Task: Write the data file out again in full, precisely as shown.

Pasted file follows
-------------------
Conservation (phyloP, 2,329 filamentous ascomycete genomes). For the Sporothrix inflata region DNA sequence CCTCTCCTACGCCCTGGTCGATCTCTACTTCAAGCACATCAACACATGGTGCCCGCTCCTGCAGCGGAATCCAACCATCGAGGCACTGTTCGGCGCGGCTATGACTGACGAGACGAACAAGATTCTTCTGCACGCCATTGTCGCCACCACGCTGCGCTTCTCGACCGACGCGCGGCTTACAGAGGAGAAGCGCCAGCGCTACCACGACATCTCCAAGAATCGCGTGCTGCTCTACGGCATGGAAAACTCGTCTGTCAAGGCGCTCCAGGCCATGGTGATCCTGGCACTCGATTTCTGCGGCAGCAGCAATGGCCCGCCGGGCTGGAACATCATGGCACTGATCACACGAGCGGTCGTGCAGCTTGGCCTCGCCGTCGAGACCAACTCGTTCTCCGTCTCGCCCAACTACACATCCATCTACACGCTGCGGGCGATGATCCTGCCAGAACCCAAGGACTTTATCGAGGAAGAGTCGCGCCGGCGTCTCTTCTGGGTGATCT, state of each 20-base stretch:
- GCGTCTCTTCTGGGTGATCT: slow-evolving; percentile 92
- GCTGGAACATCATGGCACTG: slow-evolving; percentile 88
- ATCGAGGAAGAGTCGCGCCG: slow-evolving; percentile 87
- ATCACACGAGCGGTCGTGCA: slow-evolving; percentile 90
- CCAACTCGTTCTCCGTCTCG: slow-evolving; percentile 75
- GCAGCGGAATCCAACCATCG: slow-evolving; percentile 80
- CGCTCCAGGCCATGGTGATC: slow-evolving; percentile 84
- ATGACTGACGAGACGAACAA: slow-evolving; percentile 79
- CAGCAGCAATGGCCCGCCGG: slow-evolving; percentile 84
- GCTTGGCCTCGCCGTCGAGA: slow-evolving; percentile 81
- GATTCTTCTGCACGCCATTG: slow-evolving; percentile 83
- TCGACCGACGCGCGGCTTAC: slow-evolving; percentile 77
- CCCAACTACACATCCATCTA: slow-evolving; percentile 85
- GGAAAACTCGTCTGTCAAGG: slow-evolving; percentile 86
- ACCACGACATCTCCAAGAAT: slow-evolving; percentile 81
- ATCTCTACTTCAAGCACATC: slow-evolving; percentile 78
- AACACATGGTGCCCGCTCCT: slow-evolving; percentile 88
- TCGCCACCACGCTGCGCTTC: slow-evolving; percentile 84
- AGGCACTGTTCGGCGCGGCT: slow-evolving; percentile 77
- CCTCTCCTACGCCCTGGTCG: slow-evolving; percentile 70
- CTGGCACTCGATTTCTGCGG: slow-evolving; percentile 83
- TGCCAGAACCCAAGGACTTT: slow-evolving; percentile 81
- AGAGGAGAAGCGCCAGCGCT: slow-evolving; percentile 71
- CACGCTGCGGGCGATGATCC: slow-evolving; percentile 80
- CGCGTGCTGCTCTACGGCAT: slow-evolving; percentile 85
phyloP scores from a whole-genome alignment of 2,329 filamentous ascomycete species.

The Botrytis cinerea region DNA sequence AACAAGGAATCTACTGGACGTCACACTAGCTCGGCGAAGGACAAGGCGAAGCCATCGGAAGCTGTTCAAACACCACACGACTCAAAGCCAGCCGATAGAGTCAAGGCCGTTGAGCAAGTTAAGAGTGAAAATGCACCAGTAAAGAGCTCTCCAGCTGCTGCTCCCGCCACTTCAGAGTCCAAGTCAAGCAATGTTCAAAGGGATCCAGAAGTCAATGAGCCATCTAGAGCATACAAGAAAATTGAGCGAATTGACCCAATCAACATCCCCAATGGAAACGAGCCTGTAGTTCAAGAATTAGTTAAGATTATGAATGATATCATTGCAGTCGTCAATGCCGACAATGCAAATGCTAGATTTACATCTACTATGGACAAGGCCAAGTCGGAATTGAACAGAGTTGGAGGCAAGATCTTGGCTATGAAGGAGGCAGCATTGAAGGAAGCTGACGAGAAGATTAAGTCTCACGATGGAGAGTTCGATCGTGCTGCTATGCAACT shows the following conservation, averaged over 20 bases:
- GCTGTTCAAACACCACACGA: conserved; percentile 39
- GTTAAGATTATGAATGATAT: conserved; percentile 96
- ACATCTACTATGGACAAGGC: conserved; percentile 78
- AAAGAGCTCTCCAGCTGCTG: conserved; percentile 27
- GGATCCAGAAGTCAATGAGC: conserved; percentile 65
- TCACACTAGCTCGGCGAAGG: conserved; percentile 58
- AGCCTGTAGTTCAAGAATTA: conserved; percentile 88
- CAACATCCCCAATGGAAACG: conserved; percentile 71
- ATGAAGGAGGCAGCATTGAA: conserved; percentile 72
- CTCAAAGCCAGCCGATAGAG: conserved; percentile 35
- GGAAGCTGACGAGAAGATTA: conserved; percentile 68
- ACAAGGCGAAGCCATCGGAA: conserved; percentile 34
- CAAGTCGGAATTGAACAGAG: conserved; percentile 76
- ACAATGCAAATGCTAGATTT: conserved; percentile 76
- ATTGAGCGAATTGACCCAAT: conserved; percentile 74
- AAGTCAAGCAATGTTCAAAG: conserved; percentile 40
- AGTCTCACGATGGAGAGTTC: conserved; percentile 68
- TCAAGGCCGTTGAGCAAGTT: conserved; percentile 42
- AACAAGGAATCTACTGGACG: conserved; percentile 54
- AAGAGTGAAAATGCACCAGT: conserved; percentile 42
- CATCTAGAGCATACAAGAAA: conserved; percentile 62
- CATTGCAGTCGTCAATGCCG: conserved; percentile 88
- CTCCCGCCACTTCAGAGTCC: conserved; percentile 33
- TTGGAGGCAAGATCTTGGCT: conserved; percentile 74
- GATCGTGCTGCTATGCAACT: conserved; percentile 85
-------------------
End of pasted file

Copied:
Conservation (phyloP, 2,329 filamentous ascomycete genomes). For the Sporothrix inflata region DNA sequence CCTCTCCTACGCCCTGGTCGATCTCTACTTCAAGCACATCAACACATGGTGCCCGCTCCTGCAGCGGAATCCAACCATCGAGGCACTGTTCGGCGCGGCTATGACTGACGAGACGAACAAGATTCTTCTGCACGCCATTGTCGCCACCACGCTGCGCTTCTCGACCGACGCGCGGCTTACAGAGGAGAAGCGCCAGCGCTACCACGACATCTCCAAGAATCGCGTGCTGCTCTACGGCATGGAAAACTCGTCTGTCAAGGCGCTCCAGGCCATGGTGATCCTGGCACTCGATTTCTGCGGCAGCAGCAATGGCCCGCCGGGCTGGAACATCATGGCACTGATCACACGAGCGGTCGTGCAGCTTGGCCTCGCCGTCGAGACCAACTCGTTCTCCGTCTCGCCCAACTACACATCCATCTACACGCTGCGGGCGATGATCCTGCCAGAACCCAAGGACTTTATCGAGGAAGAGTCGCGCCGGCGTCTCTTCTGGGTGATCT, state of each 20-base stretch:
- GCGTCTCTTCTGGGTGATCT: slow-evolving; percentile 92
- GCTGGAACATCATGGCACTG: slow-evolving; percentile 88
- ATCGAGGAAGAGTCGCGCCG: slow-evolving; percentile 87
- ATCACACGAGCGGTCGTGCA: slow-evolving; percentile 90
- CCAACTCGTTCTCCGTCTCG: slow-evolving; percentile 75
- GCAGCGGAATCCAACCATCG: slow-evolving; percentile 80
- CGCTCCAGGCCATGGTGATC: slow-evolving; percentile 84
- ATGACTGACGAGACGAACAA: slow-evolving; percentile 79
- CAGCAGCAATGGCCCGCCGG: slow-evolving; percentile 84
- GCTTGGCCTCGCCGTCGAGA: slow-evolving; percentile 81
- GATTCTTCTGCACGCCATTG: slow-evolving; percentile 83
- TCGACCGACGCGCGGCTTAC: slow-evolving; percentile 77
- CCCAACTACACATCCATCTA: slow-evolving; percentile 85
- GGAAAACTCGTCTGTCAAGG: slow-evolving; percentile 86
- ACCACGACATCTCCAAGAAT: slow-evolving; percentile 81
- ATCTCTACTTCAAGCACATC: slow-evolving; percentile 78
- AACACATGGTGCCCGCTCCT: slow-evolving; percentile 88
- TCGCCACCACGCTGCGCTTC: slow-evolving; percentile 84
- AGGCACTGTTCGGCGCGGCT: slow-evolving; percentile 77
- CCTCTCCTACGCCCTGGTCG: slow-evolving; percentile 70
- CTGGCACTCGATTTCTGCGG: slow-evolving; percentile 83
- TGCCAGAACCCAAGGACTTT: slow-evolving; percentile 81
- AGAGGAGAAGCGCCAGCGCT: slow-evolving; percentile 71
- CACGCTGCGGGCGATGATCC: slow-evolving; percentile 80
- CGCGTGCTGCTCTACGGCAT: slow-evolving; percentile 85
phyloP scores from a whole-genome alignment of 2,329 filamentous ascomycete species.

The Botrytis cinerea region DNA sequence AACAAGGAATCTACTGGACGTCACACTAGCTCGGCGAAGGACAAGGCGAAGCCATCGGAAGCTGTTCAAACACCACACGACTCAAAGCCAGCCGATAGAGTCAAGGCCGTTGAGCAAGTTAAGAGTGAAAATGCACCAGTAAAGAGCTCTCCAGCTGCTGCTCCCGCCACTTCAGAGTCCAAGTCAAGCAATGTTCAAAGGGATCCAGAAGTCAATGAGCCATCTAGAGCATACAAGAAAATTGAGCGAATTGACCCAATCAACATCCCCAATGGAAACGAGCCTGTAGTTCAAGAATTAGTTAAGATTATGAATGATATCATTGCAGTCGTCAATGCCGACAATGCAAATGCTAGATTTACATCTACTATGGACAAGGCCAAGTCGGAATTGAACAGAGTTGGAGGCAAGATCTTGGCTATGAAGGAGGCAGCATTGAAGGAAGCTGACGAGAAGATTAAGTCTCACGATGGAGAGTTCGATCGTGCTGCTATGCAACT shows the following conservation, averaged over 20 bases:
- GCTGTTCAAACACCACACGA: conserved; percentile 39
- GTTAAGATTATGAATGATAT: conserved; percentile 96
- ACATCTACTATGGACAAGGC: conserved; percentile 78
- AAAGAGCTCTCCAGCTGCTG: conserved; percentile 27
- GGATCCAGAAGTCAATGAGC: conserved; percentile 65
- TCACACTAGCTCGGCGAAGG: conserved; percentile 58
- AGCCTGTAGTTCAAGAATTA: conserved; percentile 88
- CAACATCCCCAATGGAAACG: conserved; percentile 71
- ATGAAGGAGGCAGCATTGAA: conserved; percentile 72
- CTCAAAGCCAGCCGATAGAG: conserved; percentile 35
- GGAAGCTGACGAGAAGATTA: conserved; percentile 68
- ACAAGGCGAAGCCATCGGAA: conserved; percentile 34
- CAAGTCGGAATTGAACAGAG: conserved; percentile 76
- ACAATGCAAATGCTAGATTT: conserved; percentile 76
- ATTGAGCGAATTGACCCAAT: conserved; percentile 74
- AAGTCAAGCAATGTTCAAAG: conserved; percentile 40
- AGTCTCACGATGGAGAGTTC: conserved; percentile 68
- TCAAGGCCGTTGAGCAAGTT: conserved; percentile 42
- AACAAGGAATCTACTGGACG: conserved; percentile 54
- AAGAGTGAAAATGCACCAGT: conserved; percentile 42
- CATCTAGAGCATACAAGAAA: conserved; percentile 62
- CATTGCAGTCGTCAATGCCG: conserved; percentile 88
- CTCCCGCCACTTCAGAGTCC: conserved; percentile 33
- TTGGAGGCAAGATCTTGGCT: conserved; percentile 74
- GATCGTGCTGCTATGCAACT: conserved; percentile 85